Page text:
In an application for arbitration filed this week, St. Marys argues the government nixed the quarry to pander to local sentiment in an effort to hold on to a precarious Hamilton-area riding, and to benefit Liberal insiders who would have been adversely affected by the project.
"We're major players in the infrastructure in Ontario and we've been long-term investors, and this has shaken us," Richard Olsen, president of St. Marys Cement, said in an interview Thursday.
"Talk about an unstable investing environment."
The unproven claims, which come during the middle of a provincial election campaign, are in the application filed by St. Marys' Delaware-based parent company under the North American Free Trade Agreement.
Earlier this year, the company began a separate process of seeking a judicial review of the government's decisions in Ontario Superior Court along with $275 million in damages.
St. Marys began seeking various government approvals five years ago to produce high quality crushed stone from a 67-hectare operation in an area near Hamilton that is home to other operating quarries.
"We were confident that if the quarry was assessed on its technical and environmental merits, it would be approved," Olsen said.
From the start, however, the proposal ran into fierce opposition from area residents.
Among opponents were Mark Rudolph and Jan Whitelaw, who live next to the proposed quarry site, according to the arbitration application obtained by The Canadian Press.
Rudolph was an executive assistant to Liberal cabinet minister Jim Bradley, while Whitelaw was an environmental policy adviser to former Liberal premier David Peterson and chairwoman of the Greenbelt Foundation.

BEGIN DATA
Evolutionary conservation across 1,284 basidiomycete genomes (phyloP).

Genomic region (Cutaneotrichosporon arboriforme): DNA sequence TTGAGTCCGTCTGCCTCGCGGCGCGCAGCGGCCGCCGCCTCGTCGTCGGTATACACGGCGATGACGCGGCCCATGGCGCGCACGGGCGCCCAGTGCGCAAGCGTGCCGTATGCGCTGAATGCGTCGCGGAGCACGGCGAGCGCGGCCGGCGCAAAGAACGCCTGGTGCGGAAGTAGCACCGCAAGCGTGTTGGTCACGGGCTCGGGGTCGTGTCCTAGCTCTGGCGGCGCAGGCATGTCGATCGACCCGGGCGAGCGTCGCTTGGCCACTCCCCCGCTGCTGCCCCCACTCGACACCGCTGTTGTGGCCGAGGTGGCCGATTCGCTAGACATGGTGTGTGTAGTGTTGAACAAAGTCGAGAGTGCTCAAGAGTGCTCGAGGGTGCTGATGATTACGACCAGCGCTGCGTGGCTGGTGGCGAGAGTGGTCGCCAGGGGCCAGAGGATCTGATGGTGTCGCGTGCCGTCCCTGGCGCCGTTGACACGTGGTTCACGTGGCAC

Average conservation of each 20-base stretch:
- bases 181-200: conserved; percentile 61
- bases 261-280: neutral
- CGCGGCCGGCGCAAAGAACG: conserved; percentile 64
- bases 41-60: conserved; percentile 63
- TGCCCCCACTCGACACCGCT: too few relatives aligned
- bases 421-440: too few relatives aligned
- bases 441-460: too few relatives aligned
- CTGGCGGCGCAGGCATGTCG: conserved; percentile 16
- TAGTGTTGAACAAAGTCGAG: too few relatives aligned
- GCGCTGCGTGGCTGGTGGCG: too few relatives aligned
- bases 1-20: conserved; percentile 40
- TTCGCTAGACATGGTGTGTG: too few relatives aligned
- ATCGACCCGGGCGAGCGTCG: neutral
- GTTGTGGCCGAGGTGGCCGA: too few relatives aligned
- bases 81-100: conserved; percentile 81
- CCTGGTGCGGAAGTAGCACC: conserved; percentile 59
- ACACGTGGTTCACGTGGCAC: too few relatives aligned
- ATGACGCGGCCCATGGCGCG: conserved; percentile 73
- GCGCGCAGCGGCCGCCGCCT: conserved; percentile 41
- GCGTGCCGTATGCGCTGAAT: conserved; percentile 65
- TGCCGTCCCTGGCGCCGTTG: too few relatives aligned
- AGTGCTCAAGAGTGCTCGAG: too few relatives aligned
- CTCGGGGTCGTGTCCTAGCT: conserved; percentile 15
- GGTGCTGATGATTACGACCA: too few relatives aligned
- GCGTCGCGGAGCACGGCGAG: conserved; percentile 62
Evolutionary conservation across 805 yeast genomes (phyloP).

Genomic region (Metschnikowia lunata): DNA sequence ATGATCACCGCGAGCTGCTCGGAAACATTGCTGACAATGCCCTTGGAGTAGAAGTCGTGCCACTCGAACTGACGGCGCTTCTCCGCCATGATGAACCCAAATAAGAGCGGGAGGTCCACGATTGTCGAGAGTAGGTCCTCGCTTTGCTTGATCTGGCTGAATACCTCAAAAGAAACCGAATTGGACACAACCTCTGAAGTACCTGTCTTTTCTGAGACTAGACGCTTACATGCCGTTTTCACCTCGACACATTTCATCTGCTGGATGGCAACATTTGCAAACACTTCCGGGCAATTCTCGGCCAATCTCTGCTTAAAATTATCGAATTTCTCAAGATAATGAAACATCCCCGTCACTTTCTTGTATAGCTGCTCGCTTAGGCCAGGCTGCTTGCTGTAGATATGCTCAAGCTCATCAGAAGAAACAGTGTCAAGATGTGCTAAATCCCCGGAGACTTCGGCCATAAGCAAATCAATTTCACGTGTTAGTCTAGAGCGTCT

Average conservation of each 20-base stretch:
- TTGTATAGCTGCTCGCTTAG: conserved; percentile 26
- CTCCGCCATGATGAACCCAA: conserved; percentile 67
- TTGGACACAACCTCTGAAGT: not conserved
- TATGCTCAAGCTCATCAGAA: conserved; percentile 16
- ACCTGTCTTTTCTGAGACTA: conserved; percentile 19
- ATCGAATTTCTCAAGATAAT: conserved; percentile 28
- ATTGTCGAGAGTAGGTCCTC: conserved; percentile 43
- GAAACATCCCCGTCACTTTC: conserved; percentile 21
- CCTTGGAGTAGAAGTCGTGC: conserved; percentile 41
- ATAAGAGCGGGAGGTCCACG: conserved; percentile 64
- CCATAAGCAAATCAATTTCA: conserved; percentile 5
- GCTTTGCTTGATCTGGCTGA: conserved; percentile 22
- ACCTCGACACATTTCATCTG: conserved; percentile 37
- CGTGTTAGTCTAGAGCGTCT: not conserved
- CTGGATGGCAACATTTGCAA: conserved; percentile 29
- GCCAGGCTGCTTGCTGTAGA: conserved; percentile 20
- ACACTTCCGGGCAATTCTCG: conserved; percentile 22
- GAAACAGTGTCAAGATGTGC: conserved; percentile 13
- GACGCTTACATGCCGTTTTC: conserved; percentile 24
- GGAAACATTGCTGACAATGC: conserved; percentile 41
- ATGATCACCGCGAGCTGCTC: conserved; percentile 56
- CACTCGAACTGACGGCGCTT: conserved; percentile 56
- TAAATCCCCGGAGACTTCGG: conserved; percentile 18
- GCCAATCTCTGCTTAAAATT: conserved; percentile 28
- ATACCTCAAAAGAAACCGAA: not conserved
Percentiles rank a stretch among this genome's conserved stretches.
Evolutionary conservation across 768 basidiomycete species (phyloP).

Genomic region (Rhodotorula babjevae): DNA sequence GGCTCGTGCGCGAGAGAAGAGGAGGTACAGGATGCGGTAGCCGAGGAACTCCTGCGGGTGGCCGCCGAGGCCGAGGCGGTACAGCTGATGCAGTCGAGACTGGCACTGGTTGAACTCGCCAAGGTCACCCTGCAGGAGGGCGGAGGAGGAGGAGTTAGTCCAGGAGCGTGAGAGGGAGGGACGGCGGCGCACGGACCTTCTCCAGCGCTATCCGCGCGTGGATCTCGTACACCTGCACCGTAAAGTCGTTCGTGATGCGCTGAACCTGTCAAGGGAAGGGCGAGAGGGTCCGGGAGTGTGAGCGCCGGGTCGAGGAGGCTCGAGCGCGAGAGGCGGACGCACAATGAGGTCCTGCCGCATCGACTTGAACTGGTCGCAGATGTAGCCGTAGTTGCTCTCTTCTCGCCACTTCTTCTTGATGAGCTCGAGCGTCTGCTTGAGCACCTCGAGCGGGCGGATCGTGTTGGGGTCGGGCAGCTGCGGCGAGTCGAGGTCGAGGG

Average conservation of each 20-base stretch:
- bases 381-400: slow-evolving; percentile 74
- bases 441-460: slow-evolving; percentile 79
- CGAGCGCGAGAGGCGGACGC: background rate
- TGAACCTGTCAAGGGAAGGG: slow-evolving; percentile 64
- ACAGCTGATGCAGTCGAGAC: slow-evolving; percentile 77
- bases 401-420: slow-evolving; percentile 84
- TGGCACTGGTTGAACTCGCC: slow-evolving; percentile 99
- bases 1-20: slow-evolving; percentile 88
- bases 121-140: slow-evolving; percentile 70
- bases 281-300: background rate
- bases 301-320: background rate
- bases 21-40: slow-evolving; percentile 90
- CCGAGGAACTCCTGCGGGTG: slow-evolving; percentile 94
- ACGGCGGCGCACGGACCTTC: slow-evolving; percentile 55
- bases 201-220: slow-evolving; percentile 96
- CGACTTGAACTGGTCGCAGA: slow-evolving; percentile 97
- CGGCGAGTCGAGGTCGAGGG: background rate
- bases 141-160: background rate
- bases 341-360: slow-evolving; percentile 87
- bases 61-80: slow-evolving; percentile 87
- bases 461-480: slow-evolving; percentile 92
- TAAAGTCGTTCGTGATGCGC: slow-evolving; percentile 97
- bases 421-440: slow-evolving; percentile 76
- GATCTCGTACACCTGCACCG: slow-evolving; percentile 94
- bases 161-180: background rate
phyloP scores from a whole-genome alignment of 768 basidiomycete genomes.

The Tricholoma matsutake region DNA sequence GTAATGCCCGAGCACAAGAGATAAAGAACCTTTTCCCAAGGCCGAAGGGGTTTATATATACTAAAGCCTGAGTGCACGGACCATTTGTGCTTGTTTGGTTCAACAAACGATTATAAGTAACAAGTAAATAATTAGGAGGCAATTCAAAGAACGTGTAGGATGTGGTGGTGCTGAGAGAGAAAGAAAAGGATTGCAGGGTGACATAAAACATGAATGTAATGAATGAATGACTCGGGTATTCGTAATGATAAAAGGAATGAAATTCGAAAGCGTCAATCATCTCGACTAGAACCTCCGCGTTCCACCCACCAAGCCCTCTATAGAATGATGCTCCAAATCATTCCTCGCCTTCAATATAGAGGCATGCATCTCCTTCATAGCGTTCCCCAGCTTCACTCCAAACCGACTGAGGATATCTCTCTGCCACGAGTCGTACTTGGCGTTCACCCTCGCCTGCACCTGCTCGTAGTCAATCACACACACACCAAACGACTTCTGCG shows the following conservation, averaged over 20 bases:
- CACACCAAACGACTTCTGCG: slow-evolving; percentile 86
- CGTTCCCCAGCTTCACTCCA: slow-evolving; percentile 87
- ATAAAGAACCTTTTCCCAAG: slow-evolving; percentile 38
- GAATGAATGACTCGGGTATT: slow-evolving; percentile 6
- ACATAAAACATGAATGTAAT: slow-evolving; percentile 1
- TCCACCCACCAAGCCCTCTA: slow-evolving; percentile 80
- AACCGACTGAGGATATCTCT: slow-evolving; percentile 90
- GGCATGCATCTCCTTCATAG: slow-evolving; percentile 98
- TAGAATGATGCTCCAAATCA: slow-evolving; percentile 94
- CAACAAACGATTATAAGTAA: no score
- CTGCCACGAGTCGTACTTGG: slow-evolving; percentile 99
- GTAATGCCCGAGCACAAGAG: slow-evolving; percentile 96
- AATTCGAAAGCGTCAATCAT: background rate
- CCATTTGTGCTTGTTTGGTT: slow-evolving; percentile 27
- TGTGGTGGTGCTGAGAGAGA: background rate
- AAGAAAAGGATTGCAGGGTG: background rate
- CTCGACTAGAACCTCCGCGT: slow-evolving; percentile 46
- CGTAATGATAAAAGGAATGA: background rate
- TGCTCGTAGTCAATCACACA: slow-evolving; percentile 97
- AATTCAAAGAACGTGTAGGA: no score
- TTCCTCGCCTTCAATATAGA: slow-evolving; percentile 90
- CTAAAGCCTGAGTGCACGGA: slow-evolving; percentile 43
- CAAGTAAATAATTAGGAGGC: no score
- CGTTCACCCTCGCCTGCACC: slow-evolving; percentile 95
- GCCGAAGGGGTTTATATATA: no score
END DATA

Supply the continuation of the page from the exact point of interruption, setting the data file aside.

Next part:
The foundation, which distributes government money, indirectly provided funding to quarry opponents, according to the filing.
In April 2010, Bradley, who was then municipal affairs minister, issued a rare minister's zoning order that froze the site's land-use designation as agricultural.
Internal government documents indicate that Bradley's top aides urged local Liberal Ted McMeekin, who narrowly won his seat in the last provincial election, to make political hay from Bradley's action.
Bradley refused to comment because of the arbitration filing, an aide said Thursday.
When St. Marys attempted to challenge the order before the Ontario Municipal Board, the government scuttled that option in April 2011 with a "declaration of provincial interest."
"We were shocked that the government would resort to a minister's zoning order, which is the first time that has been used to scuttle a quarry application, and further shocked when the government chose to declare a provincial interest," Olsen said.
"There is no technical and no environmental reason for this -- it's purely political."
The anti-quarry lobby group Friends of Rural Communities and the Environment has denounced St. Marys allegations as "disappointing" and unfounded.
The accusations are "disrespectful to all the private and public professionals who have evaluated the project to date and have made a professional decision to recommend that the project should not proceed," the group said on its website.
"Our communities obviously disagree with the company's interpretation of events and suggestions that the provincial government's decisions were made inappropriately or for improper purposes."